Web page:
No European holiday: Mystics expanding their games overseas this winter

Brussels, Belgium – It is nearly 10 p.m. local time in downtown Brussels and the capital city is buzzing. The Christmas markets have been set up for a few days and there are lines for wine, Belgian cuisine and crafts such as pottery that have from come as far away as Hungary.

As you walk down the street you can hear the most common languages of French, Flemish and English but one can also make out German, Russian, Spanish and Italian. Brussels is home to the European Union and has the vibe of New York City. 

It is here in Belgium, a country of about 12 million people that is known for its beer, chocolate and waffles, in which Kahleah Copper has come for her first season of pro basketball overseas. She averaged 21 points per game in her first five Belgian games and 13.8 points per contest in her first four Euro Cup contests.

A guard/forward who was a rookie this past season for the Mystics, Copper is a former standout at Rutgers who is spending this winter in the small town less than one hour south of Brussels. She is one of several Mystics who is playing pro hoops overseas during the winter season. 

“It has been a big adjustment for me on and off the court,” according to Copper, who averaged 6.2 points and 3.1 rebounds in 2016 for the Mystics. “Off the court: first, the streets are very different here, so driving was my first adjustment. There aren’t many street signs and the person to the right has the priority. That’s very important here because there aren’t many stop signs so I have to really pay attention. Also many of their stores close early so if I need groceries I have to shop early.” 

Long-time Mystics fans are certainly aware of other Belgian connections to the team. 

Veteran center Emma Meesseman, who averaged 15.2 points per contest this past season, grew up in Belgium. She was averaging 12 points per contest in EuroLeague play for her Russian team in early December.

Copper and Meesseman are two of several Mystics who have headed overseas, where they can work on their skills and also supplement their yearly salary. Copper is living in Braine-I’Alleud, which dates to the 12th century and is not far from the site of the famous battle of Waterloo of 1815. 

Kia Vaughn, who has been with the Mystics since 2013, averaged 16.4 points in her first five Czech Republic league games for a team in Prague. The former Rutgers standout averaged 13.5 points per contest in the first four games in Euro Cup contests after averaging 6.4 points per contests for the Mystics this year.

“The speed of college basketball mixed with the experience of a WNBA players and the youth of college players are the makings of Euro leagues,” Vaughn wrote in early December. “You find women as old as 40 and as young as 16/17 playing on some Euroleague teams. Some have been on the same teams playing in European competition from very young ages. It’s actually amazing to me. I enjoy playing in Europe. I get to travel and see the world outside of the United States.”  

Shooting guard Tayler Hill averaged 20.3 points per contest in her first three games for a team in Israel. Drafted in the first round by the Mystics out of Ohio State in 2013, she averaged 15.4 points per contest for Washington this past summer.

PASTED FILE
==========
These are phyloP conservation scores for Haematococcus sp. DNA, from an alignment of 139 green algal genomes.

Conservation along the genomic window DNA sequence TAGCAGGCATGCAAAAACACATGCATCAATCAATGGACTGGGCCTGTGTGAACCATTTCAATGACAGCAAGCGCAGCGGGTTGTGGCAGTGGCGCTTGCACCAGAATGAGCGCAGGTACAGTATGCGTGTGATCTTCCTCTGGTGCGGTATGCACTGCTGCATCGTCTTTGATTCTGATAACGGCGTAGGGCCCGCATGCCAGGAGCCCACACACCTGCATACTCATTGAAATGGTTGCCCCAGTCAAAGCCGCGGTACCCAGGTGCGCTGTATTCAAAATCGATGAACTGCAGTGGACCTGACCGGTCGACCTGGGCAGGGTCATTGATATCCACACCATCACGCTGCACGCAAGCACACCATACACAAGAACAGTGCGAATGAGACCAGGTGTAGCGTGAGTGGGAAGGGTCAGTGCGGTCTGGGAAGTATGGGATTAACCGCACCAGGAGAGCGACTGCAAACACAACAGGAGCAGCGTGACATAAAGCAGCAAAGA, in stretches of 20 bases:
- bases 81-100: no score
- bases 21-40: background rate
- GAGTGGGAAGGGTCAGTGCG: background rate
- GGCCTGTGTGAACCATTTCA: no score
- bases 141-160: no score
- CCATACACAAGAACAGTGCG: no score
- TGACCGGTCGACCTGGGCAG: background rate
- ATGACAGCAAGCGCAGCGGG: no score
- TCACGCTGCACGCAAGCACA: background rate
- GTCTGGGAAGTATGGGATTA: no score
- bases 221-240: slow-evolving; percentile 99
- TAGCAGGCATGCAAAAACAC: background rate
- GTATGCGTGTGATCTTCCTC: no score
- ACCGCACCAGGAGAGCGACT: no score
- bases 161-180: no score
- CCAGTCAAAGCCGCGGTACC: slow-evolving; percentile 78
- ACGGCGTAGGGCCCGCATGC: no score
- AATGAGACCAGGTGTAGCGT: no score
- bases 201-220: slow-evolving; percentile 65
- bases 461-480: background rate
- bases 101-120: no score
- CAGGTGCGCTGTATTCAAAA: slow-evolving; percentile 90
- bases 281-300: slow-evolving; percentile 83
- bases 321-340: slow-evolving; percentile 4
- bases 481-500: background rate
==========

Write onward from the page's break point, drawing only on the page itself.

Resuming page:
University of Utah product Leilani Mitchell was scoring more than 15 points per contest for a team in Sydney, Australia. A second-round draft pick by Phoenix in 2008, she played in 10 games for the Mystics in 2016.

Former University of Dayton standout Ally Malott, who played in 23 games for the Mystics this past season, averaged eight points in her first nine games for a team in Australia. 

Guard Natasha Cloud, a product of Maryland and Saint Joseph’s in Philadelphia, is playing this winter for Townsville in Australia. She was averaging 4.2 assists per contest in early December after averaging 3.8 assists in 31 games for the Mystics this past season.

“My goals or this winter overall is to become a better player,” says Copper. “I want to work on the things I have to get better at such as being a better passer rebounder and shooter from 3-point land. I want to be the best player in this league and I want to win a championship – Euro cup and Belgium league championship.”

Americans that play overseas can also experience a new culture, many for the first time. 

“I haven’t ever been to another country before heading to Belgium but since I’ve been here I have traveled both for basketball and for my own pleasure,” says Copper. “During the national team break I traveled to Israel. I was in Tel Aviv there I went to the beach and saw my mystic teammate Tayler Hill.  For basketball I have been to Portugal and Spain for Euro Cup games.” 

Many Americans who play overseas suddenly have extra time on their hands, which was not the case while in college. Vaughn is in Prague, one of the most beautiful cities in Europe and a popular stopping off point for American tourists.

“When we have off, I’m relaxing and doing whatever comes to mind that will make me happy on that day,” notes Vaughn. “If that’s reading, FaceTime-ing a loved one all day, movies, walking outsides and so on. I will do it. We have two practices every day here. Playing in two leagues and between practice, I’m normally napping. Helps my day go by faster.”

Editor’s note: David Driver is a free-lance writer who has covered college and pro basketball in the Washington area for 25 years. He has also written about European basketball for the last 12 years, including three years while living in Hungary. Driver has filed stories from 10 European countries and can be reached at